The actual biopsy didn’t worry me too much.
After all, it was just a coffee bean-colored spot on the back of my upper left arm. It wasn’t raised or lumpy, and was no larger than a pencil eraser, really. The only reason I even had it checked out, in April, was that my friend Jane and my mama adamantly insisted that I do so.
Jane first noticed it when we fished together in the summer, me bare-armed and bare-legged. She brought it up whenever we spoke. My mother noticed it the following Christmas, as we dressed together, saying “How long has that been on the backside of your arm?” I reply that I’m 50 years old, and I don’t look at my rear view unless I have to.
“I’m not going to stop bugging you until you get it checked out,” Mama says.
Jane’s bugging me, too, I tell her. Mama is pleased.
They’re calling and e-mailing every week. Okay, I’ll go, I tell them. But since it’s not like an ache or pain, I delay seeing a doctor until April, and even then, it’s mostly to get my mama and Jane off my back.
Out, Out, Darned Spot
I visit Willis Cottel, a dermatopathologist trained in the Frederic Mohs method. Mohs developed a technique in the 1930s that trains doctors not only in surgery, but also in pathology and aesthetic repair. And Cottel’s been practicing it for 45 years or more.
“It’s suspect,” Cottel says without inflection. To my alarm, he immediately swooshes me into his operating room and excises a neat little quarter-sized plug around the offending spot.
I tell myself it’s over.
He promises results in two days. Cottel, a robust, beaming gentleman, loves to fish, as do I, and we share our favorite angling adventures as he cauterizes and bandages the open wound where the spot sat moments before.
That’s that; Jane and Mama can go on to worrying about other things. Cottel’s office will send me a note in the mail saying that everything’s fine.
But I get a phone call, not a letter. You need to be here at 9 a.m. tomorrow, the cheery, assertive voice tells me.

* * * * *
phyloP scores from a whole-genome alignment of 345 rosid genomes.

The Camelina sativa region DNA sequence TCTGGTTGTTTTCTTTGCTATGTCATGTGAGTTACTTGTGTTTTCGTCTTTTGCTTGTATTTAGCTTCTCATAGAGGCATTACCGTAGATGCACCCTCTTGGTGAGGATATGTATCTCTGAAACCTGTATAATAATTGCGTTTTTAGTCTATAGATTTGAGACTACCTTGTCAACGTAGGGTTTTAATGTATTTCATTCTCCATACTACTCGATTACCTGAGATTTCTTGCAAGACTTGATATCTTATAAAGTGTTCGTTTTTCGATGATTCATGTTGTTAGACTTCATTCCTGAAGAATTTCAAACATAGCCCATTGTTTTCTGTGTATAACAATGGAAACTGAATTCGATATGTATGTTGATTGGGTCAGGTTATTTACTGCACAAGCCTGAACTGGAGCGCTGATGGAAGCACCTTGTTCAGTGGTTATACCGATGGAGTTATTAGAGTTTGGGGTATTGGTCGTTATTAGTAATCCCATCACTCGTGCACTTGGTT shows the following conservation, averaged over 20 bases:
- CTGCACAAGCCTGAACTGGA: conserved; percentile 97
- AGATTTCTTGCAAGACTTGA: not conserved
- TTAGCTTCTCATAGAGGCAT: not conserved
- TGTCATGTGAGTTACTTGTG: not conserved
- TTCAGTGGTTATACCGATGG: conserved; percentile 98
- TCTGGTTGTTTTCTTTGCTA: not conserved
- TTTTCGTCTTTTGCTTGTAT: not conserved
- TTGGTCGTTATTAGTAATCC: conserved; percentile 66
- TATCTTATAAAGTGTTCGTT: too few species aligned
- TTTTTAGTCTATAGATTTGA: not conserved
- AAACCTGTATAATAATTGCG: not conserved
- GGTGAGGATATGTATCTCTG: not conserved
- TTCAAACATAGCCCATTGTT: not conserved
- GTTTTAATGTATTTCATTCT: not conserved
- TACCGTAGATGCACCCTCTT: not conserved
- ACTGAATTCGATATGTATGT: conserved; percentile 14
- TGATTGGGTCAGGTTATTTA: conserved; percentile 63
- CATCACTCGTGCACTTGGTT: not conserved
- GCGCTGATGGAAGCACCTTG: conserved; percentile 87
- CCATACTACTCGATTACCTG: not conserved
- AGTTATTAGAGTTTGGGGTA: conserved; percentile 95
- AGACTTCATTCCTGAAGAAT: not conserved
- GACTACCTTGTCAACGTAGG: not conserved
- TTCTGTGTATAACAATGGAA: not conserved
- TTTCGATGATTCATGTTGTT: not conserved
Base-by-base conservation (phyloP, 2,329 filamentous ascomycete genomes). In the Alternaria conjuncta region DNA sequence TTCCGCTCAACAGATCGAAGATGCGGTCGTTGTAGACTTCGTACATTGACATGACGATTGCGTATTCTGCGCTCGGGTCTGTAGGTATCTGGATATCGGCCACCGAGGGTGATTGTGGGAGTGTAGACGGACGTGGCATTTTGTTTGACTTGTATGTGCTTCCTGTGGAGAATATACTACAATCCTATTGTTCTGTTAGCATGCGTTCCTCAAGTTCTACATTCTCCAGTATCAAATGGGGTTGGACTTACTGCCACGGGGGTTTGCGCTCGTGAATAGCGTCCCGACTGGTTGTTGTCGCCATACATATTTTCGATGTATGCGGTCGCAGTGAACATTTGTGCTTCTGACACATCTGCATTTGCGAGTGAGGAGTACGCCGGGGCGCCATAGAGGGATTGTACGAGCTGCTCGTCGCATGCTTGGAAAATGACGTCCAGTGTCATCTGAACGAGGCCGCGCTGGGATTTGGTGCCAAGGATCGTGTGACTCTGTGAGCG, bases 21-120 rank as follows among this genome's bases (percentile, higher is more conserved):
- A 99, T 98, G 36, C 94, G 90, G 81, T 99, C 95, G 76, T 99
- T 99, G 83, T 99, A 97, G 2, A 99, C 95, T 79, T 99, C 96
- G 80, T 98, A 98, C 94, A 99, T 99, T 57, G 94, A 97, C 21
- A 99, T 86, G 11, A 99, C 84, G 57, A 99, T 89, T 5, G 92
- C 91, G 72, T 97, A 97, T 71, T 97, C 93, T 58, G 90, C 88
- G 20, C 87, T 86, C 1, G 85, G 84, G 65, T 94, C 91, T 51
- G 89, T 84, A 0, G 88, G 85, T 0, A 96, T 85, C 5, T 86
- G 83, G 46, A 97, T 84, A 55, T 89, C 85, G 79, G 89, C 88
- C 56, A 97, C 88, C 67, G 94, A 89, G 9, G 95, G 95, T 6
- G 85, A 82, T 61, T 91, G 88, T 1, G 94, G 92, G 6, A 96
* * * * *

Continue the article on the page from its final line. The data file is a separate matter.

That’s when I start getting scared.
Fear overcomes me the following morning in the waiting room. Seated around me are several others; one, a Lucchese-booted rancher with an ear missing, his wife stroking his hand and murmuring softly into his good ear. Nearby, a Dallas debutante, perfect in every detail except that half of her nose is gone, half-heartedly flips through a magazine.
I feel very alone.
When my name is called, Cottel emerges as soon as I am in the examining room.
“It’s positive,” says Cottel, with just the right mix of professionalism and compassion. It takes a moment for his words to soak in, and he waits for my mind to catch up to what he has said.
“The good news,” he continues, “is that it’s Stage I melanoma, with a 95 percent cure rate with the Mohs method. I’ll excise tissue until it shows no more cancer, then we’ll do the reconstruction afterwards.” As Mohs-trained surgeons do their own pathology in their own labs, everything happens fast. “Be here at 7 a.m. next Monday,” he directs.
“Will it set me back to wait a week?”
“No, but why?”
“I’m going spring turkey hunting with some friends next Monday,” I tell him. “I need this.”
Cottel rubs his forehead and chuckles. “You’re the one with cancer and the hole in your arm; another week won’t matter.”
In the Wild
Only my good friend Steve, among the other hunters and friends I meet in Paris, Texas, knows that I have a gaping hole, swathed in gauze, in my shooting arm. I have sworn him to silence.
Life breathes and pulses around me with each step; the flight of a red-tailed hawk, the mockingbird’s chatter somehow more vivid. A gobble clatters through the woods. I hunt with total concentration but never touch my trigger. Cattle laze in the shaded meadows as we slink through vivid pastoral lands where Davy Crockett first entered Texas. I drink up the landscape and let it engulf me. My mind explodes with thoughts of my children, whom I feed and nurture, and my senses flood with the wild world that feeds and nurtures me.
The land restores my spirit; I am ready to face skin cancer surgery.
In the Mohs surgery, Cottel excises a large circle around the original offending spot that looks to me as large as a coaster. He immediately takes it into his own pathology lab.
I lie on the table, numbed with only local anesthesia, waiting. The smell from his cauterizing tool reminds me of branding cattle, but it’s my own seared flesh I smell. Fear engulfs me.
“We got it all,” he says, smiling like a double-wide, when he re-enters from the lab.
The reconstruction of my upper arm goes well, especially considering the folks I had seen with parts of noses and ears gone. Cottel cuts a 7-inch crescent swath above and below the gaping circular excision and pulls the skin together. I watch as he slices my flesh away and drops it into a receptacle. With dozens of stitches, he sends me out the door, with instructions for immediate care. He says to return every six months for the rest of my days.
Susan L. Ebert is an outdoorswoman and associate publisher of Western & English Today.